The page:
‘Simple’? Whole Bacteria Genome Sequenced


A team of 40 scientists in the United States recently achieved a landmark with the sequencing of the whole of the genome of the bacterium Haemophilus influenzae Rd.1 This is the first free-living bacterium to be fully sequenced. The team also proved the usefulness of the technique of random sequencing for sequencing bacterial genomes in particular and possibly eukaryotes as well.

Haemophilus influenzae was chosen for sequencing because no physical gene map existed and, with a genome size of about 1.8 million bases, it was considered ‘typical among bacteria’.

The project involved an enormous amount of work and considerable computer analysis of the data generated by each of the laboratories involved. The DNA was physically chopped into random pieces, and pieces of a maximum of between 1,600 and 2,000 bases in length were selected for sequencing. Sufficient segments were sequenced to get the equivalent of six full genomes. The sequences were entered into a database and computer programmes used to match up the random segment sequences to derive the sequences for larger segments (‘contigs’) of the full genome. One part of this data analysis used 30 hours on a SPARCenter 200 computer with 512 MB RAM. Statistical studies suggest that such a procedure is likely to result in a low level of gaps in the final sequence. These gaps were then filled by other techniques to complete the final sequence. The authors estimated their final error rate as between 1 base in 5,000 and 1 base in 10,000.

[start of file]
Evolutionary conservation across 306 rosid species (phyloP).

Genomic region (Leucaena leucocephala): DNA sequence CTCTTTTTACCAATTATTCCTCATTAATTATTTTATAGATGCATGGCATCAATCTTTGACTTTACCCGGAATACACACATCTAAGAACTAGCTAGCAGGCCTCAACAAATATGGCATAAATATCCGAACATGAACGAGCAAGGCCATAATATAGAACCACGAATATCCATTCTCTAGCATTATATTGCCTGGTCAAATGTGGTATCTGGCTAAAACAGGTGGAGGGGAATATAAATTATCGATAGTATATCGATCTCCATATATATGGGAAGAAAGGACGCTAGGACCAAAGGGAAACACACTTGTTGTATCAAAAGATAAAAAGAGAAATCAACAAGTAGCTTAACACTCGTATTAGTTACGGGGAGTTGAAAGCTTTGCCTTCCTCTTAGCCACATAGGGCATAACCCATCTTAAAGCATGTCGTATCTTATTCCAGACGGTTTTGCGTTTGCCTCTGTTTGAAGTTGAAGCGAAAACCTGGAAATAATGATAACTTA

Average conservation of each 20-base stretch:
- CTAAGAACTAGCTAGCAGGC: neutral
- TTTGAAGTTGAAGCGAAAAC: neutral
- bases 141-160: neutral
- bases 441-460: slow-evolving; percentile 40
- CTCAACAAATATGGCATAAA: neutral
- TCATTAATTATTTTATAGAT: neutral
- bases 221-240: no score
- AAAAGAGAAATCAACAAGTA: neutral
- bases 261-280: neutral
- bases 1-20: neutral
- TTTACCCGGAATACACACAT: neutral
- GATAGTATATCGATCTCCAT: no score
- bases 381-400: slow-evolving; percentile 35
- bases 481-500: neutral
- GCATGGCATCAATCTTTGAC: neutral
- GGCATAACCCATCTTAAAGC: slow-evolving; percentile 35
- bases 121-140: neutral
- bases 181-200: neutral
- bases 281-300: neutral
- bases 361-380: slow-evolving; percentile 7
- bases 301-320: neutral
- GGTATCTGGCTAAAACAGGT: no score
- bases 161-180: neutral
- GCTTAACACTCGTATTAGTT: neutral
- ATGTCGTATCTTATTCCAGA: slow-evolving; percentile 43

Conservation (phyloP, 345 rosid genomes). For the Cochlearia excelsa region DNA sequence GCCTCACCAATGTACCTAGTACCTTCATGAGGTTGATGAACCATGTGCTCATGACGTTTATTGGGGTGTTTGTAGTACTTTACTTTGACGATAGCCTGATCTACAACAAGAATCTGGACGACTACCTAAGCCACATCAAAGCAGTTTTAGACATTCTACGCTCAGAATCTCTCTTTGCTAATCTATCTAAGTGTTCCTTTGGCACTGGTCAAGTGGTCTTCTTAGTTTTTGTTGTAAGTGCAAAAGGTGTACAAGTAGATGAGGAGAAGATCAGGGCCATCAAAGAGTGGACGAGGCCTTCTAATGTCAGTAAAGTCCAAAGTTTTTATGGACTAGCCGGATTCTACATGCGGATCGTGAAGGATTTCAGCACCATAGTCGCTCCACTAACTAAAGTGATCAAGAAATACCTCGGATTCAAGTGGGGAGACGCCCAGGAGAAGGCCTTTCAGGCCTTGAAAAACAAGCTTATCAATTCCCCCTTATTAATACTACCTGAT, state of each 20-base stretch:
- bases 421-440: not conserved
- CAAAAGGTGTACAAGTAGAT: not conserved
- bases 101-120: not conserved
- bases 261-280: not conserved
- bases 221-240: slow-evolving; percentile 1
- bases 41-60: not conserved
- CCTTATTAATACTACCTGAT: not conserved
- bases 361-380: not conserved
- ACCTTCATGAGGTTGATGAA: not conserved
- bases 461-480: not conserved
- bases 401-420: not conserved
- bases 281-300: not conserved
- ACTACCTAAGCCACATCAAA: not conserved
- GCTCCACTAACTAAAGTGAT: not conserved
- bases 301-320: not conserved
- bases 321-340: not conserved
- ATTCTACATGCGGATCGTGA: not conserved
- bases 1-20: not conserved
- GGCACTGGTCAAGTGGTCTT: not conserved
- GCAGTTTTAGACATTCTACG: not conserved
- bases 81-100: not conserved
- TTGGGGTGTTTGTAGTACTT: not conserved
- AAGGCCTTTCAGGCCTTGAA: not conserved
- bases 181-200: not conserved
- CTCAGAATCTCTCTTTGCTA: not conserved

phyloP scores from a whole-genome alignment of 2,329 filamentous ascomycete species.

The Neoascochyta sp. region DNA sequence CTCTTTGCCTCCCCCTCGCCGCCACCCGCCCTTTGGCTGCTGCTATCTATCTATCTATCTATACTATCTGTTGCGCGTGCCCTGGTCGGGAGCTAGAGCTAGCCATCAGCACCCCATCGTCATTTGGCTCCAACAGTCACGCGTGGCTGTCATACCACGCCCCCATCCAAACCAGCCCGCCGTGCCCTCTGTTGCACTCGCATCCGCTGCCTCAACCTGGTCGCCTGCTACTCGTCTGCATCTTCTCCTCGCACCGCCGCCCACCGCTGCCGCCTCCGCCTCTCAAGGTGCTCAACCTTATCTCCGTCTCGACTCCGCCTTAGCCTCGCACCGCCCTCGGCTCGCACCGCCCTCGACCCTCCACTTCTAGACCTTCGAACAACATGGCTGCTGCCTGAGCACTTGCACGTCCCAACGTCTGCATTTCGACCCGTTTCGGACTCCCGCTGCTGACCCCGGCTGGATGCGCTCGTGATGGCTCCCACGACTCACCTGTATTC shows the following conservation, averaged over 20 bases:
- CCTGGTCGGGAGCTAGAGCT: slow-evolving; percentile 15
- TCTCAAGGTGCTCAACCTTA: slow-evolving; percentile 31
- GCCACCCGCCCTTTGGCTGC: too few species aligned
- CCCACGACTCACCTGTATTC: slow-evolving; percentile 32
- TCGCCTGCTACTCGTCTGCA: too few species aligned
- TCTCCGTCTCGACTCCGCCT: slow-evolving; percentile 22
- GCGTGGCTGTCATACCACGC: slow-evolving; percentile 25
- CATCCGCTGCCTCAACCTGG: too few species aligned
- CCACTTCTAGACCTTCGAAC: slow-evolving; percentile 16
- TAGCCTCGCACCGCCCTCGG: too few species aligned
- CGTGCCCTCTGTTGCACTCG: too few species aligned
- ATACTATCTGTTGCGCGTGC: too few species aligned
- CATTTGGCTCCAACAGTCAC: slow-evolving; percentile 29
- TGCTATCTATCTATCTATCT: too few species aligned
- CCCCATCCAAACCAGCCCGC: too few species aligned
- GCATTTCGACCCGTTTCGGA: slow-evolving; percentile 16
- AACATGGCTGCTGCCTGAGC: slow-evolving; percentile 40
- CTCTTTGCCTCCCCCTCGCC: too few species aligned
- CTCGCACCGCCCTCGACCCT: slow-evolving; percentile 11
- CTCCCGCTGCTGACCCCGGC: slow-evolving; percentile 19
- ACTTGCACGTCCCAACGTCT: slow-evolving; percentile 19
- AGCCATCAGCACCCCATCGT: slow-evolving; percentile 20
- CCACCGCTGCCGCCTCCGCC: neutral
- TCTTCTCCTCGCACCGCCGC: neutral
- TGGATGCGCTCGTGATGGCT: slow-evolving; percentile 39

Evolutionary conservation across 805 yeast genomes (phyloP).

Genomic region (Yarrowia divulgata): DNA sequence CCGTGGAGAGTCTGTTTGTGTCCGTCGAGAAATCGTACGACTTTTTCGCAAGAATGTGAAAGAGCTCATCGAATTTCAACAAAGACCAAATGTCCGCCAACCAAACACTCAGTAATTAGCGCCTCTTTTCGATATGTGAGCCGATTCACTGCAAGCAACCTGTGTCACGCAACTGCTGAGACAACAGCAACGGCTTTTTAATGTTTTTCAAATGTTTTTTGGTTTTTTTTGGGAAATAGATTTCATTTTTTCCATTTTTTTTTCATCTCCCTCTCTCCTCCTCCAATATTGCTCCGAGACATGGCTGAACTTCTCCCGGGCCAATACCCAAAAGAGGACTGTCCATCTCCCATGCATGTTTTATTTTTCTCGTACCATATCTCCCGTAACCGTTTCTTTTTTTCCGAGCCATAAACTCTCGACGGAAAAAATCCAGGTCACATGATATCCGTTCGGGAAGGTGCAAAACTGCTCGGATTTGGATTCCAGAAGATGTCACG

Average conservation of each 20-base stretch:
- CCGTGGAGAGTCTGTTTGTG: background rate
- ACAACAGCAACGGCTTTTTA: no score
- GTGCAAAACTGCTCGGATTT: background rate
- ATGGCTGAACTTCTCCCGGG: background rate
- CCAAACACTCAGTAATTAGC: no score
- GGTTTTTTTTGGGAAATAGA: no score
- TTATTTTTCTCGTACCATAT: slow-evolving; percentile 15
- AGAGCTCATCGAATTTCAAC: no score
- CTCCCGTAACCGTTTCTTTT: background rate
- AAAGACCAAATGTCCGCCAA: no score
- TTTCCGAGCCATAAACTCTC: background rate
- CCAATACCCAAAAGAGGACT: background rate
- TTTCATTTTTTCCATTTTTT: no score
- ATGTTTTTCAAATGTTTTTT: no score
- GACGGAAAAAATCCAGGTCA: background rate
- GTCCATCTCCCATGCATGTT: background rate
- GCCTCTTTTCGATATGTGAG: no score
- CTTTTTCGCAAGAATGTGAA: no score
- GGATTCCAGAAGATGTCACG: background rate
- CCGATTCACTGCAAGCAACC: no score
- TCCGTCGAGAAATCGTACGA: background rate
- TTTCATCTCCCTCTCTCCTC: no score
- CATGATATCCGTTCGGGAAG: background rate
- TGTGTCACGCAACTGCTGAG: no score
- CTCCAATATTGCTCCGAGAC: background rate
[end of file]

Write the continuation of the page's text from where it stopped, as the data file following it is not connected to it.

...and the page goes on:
The resulting genome has 1,830,137 base pairs coding for an estimated 1,743 coding regions (‘genes’). The sequence was compared with the sequences in a published database of gene sequences called GeneBank 87. From this, 1,007, or 58 per cent, of the coding regions were tentatively assigned a role, but 736, or 42 per cent, could not be assigned a role. In other words, there is an enormous amount of work yet to be done to confirm and elucidate the functions of each of the coding regions identified.

The putatively identified coding regions were categorised as to their functions into 102 biological roles, and further into 14 broader role categories. It is interesting to see that some 87 genes code for proteins/enzymes involved in DNA replication alone. There are many more involved in transcription and translation, not to mention biosynthesis, energy metabolism, transport, etc. How many of the 1,743 genes are essential for life?

It is clearly becoming more and more untenable to believe that any sort of self-reproducing cell could ever have been ‘simple’ so as to allow for its naturalistic origin. Anyone who believes in ‘simple’ bacteria should look at the genome map for Haemophilus influenzae - it should cure them for good. Furthermore, if a prokaryote such as a typical bacterium were to be transformed into a human over some billions of years, one has to add the information for about a further 100,000 genes - an impossible task for mutations to achieve.


  1. Fleischmann, R. D., Adams, M. D., 1995. Whole-genome sequencing and assembly of Haemophilus influenzae Rd. Science, 269:496-512. Return to text.